The objectives of this study were, therefore, to assess: (i) the intra-rater, inter-rater, and test-retest reliabilities of the SWT times and counts generated by individuals with stroke; (ii) the construct validity of SWT times and counts for characterizing stroke-specific impairments; (iii) the cut-off time and count that most effectively discriminate individuals with stroke from healthy controls; and (iv) the minimal detectable changes (MDCs) of the SWT times and counts of individuals with stroke.

METHODS

This study was a cross-sectional clinical trial. A previous study has demonstrated excellent intra-rater and inter-rater reliabilities of the SWT for individuals with PD, yielding ICCs ranging from 0.87 to 0.99 (8). Assuming the ICC for individuals with stroke is 0.90, to detect a statistically significant difference at a significance level of 0.05, a power analysis shows that a sample size of 26 subjects would be required to achieve a power of 81% (9).

Twenty-nine individuals with stroke aged over 55 years were recruited from a local self-help group. This age threshold was chosen because the incidence of stroke approximately doubles each decade after the age of 55 years (10). Subjects were included if they were: (i) at least 12 months post-stroke; (ii) medically stable; (iii) able to walk at least 10 m independently with or without using any assistive device; (iv) able to score 7 or more on the Abbreviated Mental Test; and (v) able to understand and follow simple instructions. Subjects were excluded if they had any neurological disorder or other comorbid disabilities that would hinder proper assessment.

Thirty-two healthy controls aged over 55 years were recruited from the local community using poster advertising. Control candidates were excluded if they had any neurological or musculoskeletal problem affecting their mobility.

The study was approved by the ethics committee of the Hong Kong Polytechnic University and conducted according to the guidelines of the Declaration of Helsinki. Before the start of study, all of the eligible participants were informed about the objectives and procedures of the study, and written consent was obtained before the start of the study.

Outcome measures

Sideways walk test (SWT). The SWT was performed as described in a previous study (8). A 5-m walkway, with an extra of 2 m for deceleration, was marked out with coloured tape (8). Individuals were instructed to stand with the inner sides of their feet touching the starting line, and then walk sideways along the 5 m walkway at the self-selected speed. When the examiner announced “start”, the subject started to abduct the leading leg, followed by adduction of the trailing leg with the inner sides of feet touching each other. Both the time and the step count were recorded. Each subject performed 1 practice trial and then 3 timed trials toward both the affected and unaffected sides, in a randomized manner.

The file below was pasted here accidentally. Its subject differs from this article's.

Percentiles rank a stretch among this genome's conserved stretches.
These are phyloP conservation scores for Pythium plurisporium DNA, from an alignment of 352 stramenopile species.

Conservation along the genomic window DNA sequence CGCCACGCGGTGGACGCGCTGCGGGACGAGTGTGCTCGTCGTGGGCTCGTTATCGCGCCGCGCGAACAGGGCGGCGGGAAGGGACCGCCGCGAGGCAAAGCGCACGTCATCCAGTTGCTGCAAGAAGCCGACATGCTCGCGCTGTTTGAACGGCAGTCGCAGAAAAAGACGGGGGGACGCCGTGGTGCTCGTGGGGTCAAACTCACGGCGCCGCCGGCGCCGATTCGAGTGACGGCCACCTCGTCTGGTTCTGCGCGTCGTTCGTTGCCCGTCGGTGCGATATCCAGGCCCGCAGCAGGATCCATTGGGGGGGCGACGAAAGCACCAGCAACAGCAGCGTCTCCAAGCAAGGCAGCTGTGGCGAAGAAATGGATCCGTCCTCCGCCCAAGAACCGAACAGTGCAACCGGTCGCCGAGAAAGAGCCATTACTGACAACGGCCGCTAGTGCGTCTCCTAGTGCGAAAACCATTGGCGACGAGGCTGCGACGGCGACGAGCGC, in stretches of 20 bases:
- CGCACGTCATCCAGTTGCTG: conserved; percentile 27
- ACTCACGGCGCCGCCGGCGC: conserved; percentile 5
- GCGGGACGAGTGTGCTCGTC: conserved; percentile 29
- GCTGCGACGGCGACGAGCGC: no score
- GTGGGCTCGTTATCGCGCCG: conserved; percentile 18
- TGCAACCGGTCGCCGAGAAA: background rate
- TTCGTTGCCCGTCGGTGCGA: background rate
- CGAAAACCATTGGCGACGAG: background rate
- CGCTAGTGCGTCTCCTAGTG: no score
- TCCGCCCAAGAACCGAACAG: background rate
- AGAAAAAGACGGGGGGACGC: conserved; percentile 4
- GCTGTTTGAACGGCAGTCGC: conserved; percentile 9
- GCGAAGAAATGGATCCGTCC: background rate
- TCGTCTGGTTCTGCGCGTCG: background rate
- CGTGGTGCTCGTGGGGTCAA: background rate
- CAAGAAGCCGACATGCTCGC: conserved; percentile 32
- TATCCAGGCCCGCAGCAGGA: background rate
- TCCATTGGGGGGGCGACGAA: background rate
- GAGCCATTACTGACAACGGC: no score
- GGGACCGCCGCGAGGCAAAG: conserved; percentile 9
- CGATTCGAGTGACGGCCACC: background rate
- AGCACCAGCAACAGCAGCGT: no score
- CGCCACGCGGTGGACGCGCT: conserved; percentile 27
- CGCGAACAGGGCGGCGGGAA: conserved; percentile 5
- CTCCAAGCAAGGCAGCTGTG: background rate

Fugl–Meyer Motor Assessment for the lower extremities (FMA-LE). The FMA-LE quantifies motor impairment of the lower extremities after stroke, including reflexes, movement synergies and coordination (15). It has demonstrated high inter-rater reliability (ICCs range 0.83–0.95) (9). The FMA-LE consists of 17 items, with a maximum score of 34.

Lower limb muscle strength. The isometric strength of the subjects’ hip abductors, ankle dorsiflexors and ankle plantarflexors were measured bilaterally using a Nicholas hand-held dynamometer (model 01160; Lafayette Instrument Company, Lafayette, IN, USA). Such hand-held dynamometer measurements have been shown to be objective and precise, with good to excellent intra-rater reliability (ICCs range 0.76–0.89) reported for individuals with stroke (12). The “make” test was used in this study (13, 14). One practice trial and 3 trials were performed for each muscle group, and each muscle contraction was held for 3–5 s, with a rest period of 2 min between trials.

A Cybex 6000 dynamometer (Cybex International Inc., Medway, MA, USA) was employed in measuring isokinetic contractile force generated by the knee flexors and extensors at 90°/s. The mean peak torque from 5 contractions was recorded (15).

Five-Times-Sit-To-Stand (FTSTS) test. The FTSTS test was initially designed to quantify frailty and disability and predict mortality among older adults (16, 17). It has shown excellent reliability in people with stroke, with ICCs in the range 0.97–1.00 (18). Subjects were required to complete 5 repetitions of a sit-to-stand manoeuvre as quickly as possible with their arms crossed on their chests. One practice trial and 3 timed trials were performed.

Berg Balance Scale (BBS). The BBS is a well-known clinical test of an individual’s ability to maintain balance (19). Excellent reliability (ICCs range 0.98–0.99) has been demonstrated among individuals with stroke (20). Subjects were tested on 14 tasks required in everyday living, and the quality and speed of their task completion were rated using a 5-point (0–4) scale, adding up to a maximum score of 56 (19).